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The future of augmented reality in FMCG packaging: Enhancing consumer engagement

Once upon a recent time, the idea of talking boxes and singing soda cans was the stuff of sci-fi—now, thanks to augmented reality (AR), they’re as real as the morning rush for the local train. Now, we’re embarking on a journey where packaging isn’t just packaging; it’s a mini entertainment box, a personal shopper, a storyteller that fits right into your palm; it’s a gateway to a magical world.

Imagine you’re strolling down the aisle of your local store, and the packaging of your favourite biscuit whispers sweet nothings to your smartphone. Next thing you know, you’re watching a fun, animated story about how these delightful treats made their journey from a cozy factory to your heart. That’s AR in action — turning everyday shopping into an interactive experience.

Let’s explore how AR is set to change FMCG packaging design and why it might just be the twist in the tale for consumer engagement. To get a hang of things, let’s start with some real-life brand examples.

Jack Daniel’s AR Experience Packaging

First up, we have Jack Daniel’s Tennessee Whiskey, which decided that just getting you tipsy wasn’t enough; they wanted to educate you too. They’ve introduced an AR app that turns their bottle labels into pop-up book-style dioramas. Picture this: you’re sipping your whiskey, you scan the label, and voila – you’re learning about Jack Daniel and the whiskey-making process in the most interactive way possible. This isn’t just a label; it’s a storytelling masterpiece that makes you feel like you’re part of the 150-year-old brand’s history, all while possibly questioning your ability to focus on the details as your glass empties.

Kellogg’s “Minecraft” AR Cereal Boxes

Moving on, Kellogg’s, in collaboration with “Minecraft,” turned breakfast into a game level with their AR cereal boxes. Kids (and let’s be honest, adults too) can interact with virtual “Minecraft” characters and environments by just scanning the box. Suddenly, spooning in that cereal became as important as mining for diamonds in the game. This genius move not only captured the hearts of the younger demographic but also made parents the coolest sidekicks for bringing home the magic.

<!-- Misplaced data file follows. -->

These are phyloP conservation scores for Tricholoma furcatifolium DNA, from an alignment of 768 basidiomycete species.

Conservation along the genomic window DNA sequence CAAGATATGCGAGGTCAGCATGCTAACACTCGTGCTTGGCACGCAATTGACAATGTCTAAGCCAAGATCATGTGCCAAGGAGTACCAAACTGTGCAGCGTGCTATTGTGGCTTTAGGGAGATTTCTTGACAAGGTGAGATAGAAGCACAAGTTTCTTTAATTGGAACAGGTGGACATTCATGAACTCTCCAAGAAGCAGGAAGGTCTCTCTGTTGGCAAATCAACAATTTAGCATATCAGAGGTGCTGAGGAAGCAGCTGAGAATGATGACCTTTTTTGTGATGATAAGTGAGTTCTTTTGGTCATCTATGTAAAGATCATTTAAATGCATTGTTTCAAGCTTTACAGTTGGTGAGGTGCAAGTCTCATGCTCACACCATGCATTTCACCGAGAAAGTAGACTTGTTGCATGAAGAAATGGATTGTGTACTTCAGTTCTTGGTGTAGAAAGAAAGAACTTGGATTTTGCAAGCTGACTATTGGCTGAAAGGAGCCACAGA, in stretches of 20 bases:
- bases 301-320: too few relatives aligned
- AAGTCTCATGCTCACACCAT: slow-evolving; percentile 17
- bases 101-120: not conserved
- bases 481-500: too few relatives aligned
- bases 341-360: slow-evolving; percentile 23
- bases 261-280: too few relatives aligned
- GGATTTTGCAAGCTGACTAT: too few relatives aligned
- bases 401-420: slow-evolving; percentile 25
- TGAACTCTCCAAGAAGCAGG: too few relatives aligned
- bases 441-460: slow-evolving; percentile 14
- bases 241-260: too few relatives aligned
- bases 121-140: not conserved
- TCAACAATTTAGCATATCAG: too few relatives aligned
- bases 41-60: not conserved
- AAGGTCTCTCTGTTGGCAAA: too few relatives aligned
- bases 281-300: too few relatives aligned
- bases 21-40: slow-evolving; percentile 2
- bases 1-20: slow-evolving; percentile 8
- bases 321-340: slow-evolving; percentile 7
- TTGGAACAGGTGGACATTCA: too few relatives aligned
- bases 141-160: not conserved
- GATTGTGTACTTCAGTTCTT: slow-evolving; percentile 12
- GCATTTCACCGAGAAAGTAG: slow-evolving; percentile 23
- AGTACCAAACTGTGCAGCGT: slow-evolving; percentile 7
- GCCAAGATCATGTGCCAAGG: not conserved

Coca-Cola’s “Share a Coke” AR Labels

Coca-Cola took their “Share a Coke” campaign to a whole new level with AR labels that, when scanned, triggered personalized experiences. Imagine scanning a Coke bottle and watching a personalized video message or hearing a song. It turned every Coke into a potential message in a bottle, but instead of being tossed in the ocean, it was shared across social media. This campaign wasn’t just about drinking soda; it was about creating connections, sharing happiness, and, inadvertently, increasing the company’s sales as people rushed to find bottles with their names or engage in the AR experience.

Herbal Essences AR Experience

Herbal Essences decided that if they were going to make you fall in love with their shampoo, they might as well make you an environmental hero in the process. Their AR packaging takes you to an interactive beachscape around the bottle, where you learn about the products and the plastic waste problem. It’s an immersive experience that makes you feel good about the brand, educates you, and even invites you to help clean the virtual ocean.